Films like Married Life don’t come around very often. Ira Sachs’ genre bender was given a limited release in 2007 but I doubt many people are familiar with it, which is weird given its starry cast: Chris Cooper, Pierce Brosnan, Patricia Clarkson, and Rachel McAdams. A highly stylized cross of Todd Haynes’ superior Far From Heaven and the various work of Alfred Hitchcock, Married Life is a low-key entertainment with a script that bounces back and forth between noir-tinged thrills and cutting social satire. Set in 1949 in a suburb outside of Seattle, the film centers on Harry Allen (a tamped down Cooper), unhappily married to his wife Pat (Clarkson, solid as always), who decides to murder her in order to spare her of the humiliation of divorce. Harry has met the alluring vixen Kay (McAdams, scheming and dangerous) who he wants to run away with. The problem is that Harry’s debonair friend Richard (Brosnan, oozing sex-appeal) also has eyes on Kay. The script by Sachs and Oren Moverman (co-writer of Love & Mercy and I’m Not There, writer/director of Rampart, The Messenger, and last year’s brilliant homeless drama Time Out of Mind) is tight at 90 minutes with deft character work and an atmosphere that’s generally hard to pin down.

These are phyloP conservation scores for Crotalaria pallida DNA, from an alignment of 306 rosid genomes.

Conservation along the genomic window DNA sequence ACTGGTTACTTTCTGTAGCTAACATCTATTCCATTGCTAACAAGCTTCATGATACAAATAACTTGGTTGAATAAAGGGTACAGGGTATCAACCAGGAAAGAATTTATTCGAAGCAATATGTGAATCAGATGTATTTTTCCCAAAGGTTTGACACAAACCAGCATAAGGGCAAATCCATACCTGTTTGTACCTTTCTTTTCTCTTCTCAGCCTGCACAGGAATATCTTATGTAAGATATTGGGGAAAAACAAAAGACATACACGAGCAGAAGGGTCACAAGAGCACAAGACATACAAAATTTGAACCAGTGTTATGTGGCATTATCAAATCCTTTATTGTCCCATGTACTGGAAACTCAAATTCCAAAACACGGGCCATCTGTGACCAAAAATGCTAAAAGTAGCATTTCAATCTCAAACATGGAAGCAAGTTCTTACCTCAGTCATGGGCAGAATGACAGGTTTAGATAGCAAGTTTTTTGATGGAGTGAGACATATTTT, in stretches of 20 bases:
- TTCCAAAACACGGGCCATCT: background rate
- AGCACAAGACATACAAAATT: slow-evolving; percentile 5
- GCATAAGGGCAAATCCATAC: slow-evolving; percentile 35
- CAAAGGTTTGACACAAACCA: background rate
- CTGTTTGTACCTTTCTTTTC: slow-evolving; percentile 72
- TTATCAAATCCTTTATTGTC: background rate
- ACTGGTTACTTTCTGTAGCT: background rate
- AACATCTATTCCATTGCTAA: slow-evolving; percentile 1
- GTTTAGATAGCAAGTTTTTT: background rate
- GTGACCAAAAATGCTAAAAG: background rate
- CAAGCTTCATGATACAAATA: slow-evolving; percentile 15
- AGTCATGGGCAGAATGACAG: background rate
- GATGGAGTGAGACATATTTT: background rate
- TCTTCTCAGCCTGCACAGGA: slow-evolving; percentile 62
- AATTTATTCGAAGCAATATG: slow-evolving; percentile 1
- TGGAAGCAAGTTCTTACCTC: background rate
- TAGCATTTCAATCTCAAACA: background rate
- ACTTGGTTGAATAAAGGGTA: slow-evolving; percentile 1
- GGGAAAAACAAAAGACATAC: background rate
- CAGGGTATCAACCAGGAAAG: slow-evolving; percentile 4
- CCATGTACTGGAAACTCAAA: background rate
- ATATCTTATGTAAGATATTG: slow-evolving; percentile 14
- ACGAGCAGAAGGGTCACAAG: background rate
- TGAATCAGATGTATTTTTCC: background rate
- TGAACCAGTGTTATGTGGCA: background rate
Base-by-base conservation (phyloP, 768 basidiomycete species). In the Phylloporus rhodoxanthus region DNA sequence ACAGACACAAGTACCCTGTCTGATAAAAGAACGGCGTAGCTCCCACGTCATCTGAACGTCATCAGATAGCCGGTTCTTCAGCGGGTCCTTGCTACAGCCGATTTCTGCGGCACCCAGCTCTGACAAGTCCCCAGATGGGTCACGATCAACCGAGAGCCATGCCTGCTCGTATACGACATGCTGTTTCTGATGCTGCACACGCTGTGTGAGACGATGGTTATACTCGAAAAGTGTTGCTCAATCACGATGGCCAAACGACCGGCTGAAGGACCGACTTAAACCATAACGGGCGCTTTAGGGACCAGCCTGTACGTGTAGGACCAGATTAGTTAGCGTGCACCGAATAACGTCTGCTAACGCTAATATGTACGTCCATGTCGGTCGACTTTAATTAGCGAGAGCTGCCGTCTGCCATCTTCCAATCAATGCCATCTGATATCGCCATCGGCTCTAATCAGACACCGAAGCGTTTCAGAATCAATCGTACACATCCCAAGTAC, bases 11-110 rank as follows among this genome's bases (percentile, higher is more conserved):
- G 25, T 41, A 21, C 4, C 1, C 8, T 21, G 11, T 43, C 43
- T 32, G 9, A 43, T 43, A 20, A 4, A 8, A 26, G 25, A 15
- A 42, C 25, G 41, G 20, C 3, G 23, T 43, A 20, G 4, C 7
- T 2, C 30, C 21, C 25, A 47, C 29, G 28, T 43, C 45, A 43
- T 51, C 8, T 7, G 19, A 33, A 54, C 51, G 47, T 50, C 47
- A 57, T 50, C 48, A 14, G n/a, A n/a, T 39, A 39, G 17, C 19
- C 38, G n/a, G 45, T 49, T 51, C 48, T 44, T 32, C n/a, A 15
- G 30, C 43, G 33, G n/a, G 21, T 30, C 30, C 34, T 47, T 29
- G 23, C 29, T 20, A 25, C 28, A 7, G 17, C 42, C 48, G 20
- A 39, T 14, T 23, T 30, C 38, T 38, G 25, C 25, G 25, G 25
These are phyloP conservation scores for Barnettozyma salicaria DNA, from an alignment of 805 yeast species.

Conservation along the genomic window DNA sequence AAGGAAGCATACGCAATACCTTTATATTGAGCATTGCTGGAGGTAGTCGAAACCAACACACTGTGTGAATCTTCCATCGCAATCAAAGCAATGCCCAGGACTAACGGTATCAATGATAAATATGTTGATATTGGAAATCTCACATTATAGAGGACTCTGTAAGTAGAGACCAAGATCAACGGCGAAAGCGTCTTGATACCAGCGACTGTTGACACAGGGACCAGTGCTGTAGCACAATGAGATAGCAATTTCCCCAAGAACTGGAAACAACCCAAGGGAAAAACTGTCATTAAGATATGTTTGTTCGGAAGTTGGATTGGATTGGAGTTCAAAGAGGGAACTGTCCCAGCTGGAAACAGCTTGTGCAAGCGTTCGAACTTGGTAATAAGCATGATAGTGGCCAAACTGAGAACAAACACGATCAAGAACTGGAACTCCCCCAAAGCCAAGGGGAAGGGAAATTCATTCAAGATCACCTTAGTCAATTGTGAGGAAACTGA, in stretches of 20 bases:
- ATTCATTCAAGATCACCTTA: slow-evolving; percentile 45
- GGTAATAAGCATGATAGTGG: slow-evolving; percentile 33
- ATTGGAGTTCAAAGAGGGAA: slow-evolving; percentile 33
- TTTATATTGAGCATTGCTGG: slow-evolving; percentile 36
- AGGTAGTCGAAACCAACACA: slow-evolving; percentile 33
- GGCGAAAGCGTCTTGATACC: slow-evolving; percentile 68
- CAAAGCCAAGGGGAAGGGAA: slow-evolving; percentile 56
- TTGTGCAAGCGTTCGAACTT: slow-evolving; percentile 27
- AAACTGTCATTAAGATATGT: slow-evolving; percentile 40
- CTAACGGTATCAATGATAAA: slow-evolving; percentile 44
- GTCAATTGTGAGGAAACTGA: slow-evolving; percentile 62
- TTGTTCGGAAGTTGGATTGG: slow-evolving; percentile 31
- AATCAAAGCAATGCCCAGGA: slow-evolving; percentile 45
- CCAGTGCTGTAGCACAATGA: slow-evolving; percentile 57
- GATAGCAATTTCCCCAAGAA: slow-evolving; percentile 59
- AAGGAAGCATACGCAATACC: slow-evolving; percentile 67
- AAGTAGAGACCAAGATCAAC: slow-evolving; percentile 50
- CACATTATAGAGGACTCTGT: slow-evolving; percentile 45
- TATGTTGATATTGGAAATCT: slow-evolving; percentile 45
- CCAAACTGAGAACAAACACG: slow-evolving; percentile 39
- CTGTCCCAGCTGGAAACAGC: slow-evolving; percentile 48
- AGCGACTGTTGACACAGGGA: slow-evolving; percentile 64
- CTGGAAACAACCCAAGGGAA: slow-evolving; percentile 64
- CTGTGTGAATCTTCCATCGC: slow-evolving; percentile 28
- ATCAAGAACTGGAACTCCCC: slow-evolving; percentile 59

We get some satirical jabs about domestic life in the early 50’s and there’s a thriller element introduced about half-way through the narrative that definitely throws some surprises into the mix. I really have to give some credit to Sachs, as this was an independent film which probably had a limited budget but you’d never know it from the look of it. Beautifully shot by Peter Deming (I Heart Huckabees) with gorgeous period detail in the production design by Hugo Luczyc-Wyhowski (Dirty Pretty Things, Snatch), Married Life has a cinematic time capsule quality much in the same way that Mad Men brought to television. Evocative of wealthy suburban life from 60 years ago, the film is always visually impressive and all of the performances are top-notch, especially Cooper and Brosnan. Cooper has made a career out of playing the dour, put-upon schnook, and in Married Life, he was able to take his character in a few interesting psychological directions. And Brosnan, who will always have that James Bond twinkle in the corner of his eyes, was smooth as brandy and very likable even when playing a devious character. This is a very unique film and one that’s likely to surprise many people.